Accepted students are commissioned as inactive reservists during their medical studies; however, they are required to participate in forty-five days of active duty each year as a required component of their participation. Upon graduation, students apply for medical residency through a military match program, before having their ranks raised to officer status. Typically this residency is served in a military hospital, although in some special instances civilian hospitals are utilized for training under the HPSP.
Upon completion of his or her residency, each successful participant owes the military four years of active duty service. After serving a four-year stint, a doctor can either continue a military career or serve in the civilian sector. If civilian life is chosen, the doctor remains committed for four additional years of reservist duty.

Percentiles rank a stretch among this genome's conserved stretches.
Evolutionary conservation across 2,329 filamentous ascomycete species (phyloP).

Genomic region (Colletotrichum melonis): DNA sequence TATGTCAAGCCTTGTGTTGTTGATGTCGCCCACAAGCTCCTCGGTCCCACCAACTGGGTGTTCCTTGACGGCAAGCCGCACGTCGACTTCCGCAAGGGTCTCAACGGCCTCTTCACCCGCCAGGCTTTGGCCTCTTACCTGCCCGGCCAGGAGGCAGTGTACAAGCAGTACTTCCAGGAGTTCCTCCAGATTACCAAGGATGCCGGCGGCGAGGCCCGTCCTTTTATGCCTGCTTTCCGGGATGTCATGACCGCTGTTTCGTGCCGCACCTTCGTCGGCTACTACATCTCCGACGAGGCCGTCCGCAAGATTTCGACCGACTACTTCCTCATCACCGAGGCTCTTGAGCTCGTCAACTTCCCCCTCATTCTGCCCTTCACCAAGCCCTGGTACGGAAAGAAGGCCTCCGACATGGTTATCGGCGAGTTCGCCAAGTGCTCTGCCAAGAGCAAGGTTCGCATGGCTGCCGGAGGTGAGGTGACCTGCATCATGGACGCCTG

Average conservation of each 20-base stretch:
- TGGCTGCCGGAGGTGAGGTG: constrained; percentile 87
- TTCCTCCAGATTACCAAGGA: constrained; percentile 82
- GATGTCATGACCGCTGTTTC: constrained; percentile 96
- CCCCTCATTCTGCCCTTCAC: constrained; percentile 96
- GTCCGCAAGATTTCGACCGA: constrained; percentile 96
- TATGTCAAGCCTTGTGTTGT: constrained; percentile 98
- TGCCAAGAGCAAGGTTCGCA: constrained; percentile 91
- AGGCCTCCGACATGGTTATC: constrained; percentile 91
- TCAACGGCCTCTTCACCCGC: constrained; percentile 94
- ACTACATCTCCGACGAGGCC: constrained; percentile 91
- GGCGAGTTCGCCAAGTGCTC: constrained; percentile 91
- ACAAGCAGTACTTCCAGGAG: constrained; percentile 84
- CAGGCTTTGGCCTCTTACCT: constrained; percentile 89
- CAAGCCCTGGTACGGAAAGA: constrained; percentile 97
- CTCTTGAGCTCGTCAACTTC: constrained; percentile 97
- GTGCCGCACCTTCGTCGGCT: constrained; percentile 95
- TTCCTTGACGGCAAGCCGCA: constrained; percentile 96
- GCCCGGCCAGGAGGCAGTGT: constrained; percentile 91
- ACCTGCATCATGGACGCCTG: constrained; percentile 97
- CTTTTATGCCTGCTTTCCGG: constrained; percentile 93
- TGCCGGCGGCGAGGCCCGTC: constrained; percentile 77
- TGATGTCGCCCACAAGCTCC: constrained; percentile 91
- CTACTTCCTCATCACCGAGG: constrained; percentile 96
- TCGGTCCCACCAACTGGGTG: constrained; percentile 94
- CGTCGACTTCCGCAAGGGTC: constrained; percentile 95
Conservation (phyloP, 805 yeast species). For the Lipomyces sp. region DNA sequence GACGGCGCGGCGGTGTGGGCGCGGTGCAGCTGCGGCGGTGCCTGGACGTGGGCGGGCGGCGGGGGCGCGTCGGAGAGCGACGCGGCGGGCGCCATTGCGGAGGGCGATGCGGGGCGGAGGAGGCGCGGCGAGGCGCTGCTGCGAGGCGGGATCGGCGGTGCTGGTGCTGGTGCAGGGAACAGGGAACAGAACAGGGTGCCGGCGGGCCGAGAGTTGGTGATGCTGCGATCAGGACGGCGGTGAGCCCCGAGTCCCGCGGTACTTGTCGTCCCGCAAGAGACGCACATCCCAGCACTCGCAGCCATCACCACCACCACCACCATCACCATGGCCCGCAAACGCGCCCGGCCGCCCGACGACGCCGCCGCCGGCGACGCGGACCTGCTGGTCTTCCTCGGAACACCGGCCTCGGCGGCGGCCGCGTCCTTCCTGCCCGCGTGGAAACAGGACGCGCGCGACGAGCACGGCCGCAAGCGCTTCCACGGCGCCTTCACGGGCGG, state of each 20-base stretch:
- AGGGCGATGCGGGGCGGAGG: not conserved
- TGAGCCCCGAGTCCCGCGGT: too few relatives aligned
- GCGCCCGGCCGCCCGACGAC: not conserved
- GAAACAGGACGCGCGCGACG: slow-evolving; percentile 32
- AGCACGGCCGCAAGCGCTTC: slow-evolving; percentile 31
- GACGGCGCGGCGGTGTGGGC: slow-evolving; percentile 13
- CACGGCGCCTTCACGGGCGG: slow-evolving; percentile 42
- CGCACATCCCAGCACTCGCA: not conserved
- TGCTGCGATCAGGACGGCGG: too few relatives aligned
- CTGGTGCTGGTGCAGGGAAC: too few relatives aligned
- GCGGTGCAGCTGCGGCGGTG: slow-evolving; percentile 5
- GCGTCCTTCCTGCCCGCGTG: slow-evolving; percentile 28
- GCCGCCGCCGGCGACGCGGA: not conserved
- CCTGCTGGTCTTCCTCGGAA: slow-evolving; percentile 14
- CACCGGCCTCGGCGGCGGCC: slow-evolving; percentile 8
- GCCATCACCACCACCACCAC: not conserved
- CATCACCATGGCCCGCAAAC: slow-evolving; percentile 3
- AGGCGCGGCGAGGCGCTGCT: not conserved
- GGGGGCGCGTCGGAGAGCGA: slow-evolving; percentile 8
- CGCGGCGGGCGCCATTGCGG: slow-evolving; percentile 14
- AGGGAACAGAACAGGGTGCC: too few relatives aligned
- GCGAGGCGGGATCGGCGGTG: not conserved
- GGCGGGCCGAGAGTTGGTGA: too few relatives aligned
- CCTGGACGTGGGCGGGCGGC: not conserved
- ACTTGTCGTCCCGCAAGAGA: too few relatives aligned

Medical Association Scholarships
The American Medical Association (AMA) Foundation recognizes the extraordinary financial needs of medical students. In response to the financial shortcomings faced by a majority of aspiring medical professionals,the Foundation issues several scholarships each year. To apply, students are encouraged to consult with program administrators and financial aid representatives from individual institutions of higher learning. Nominations and application forms may have campus-specific components. These AMA resources support educational funding for qualified candidates within the medical education system: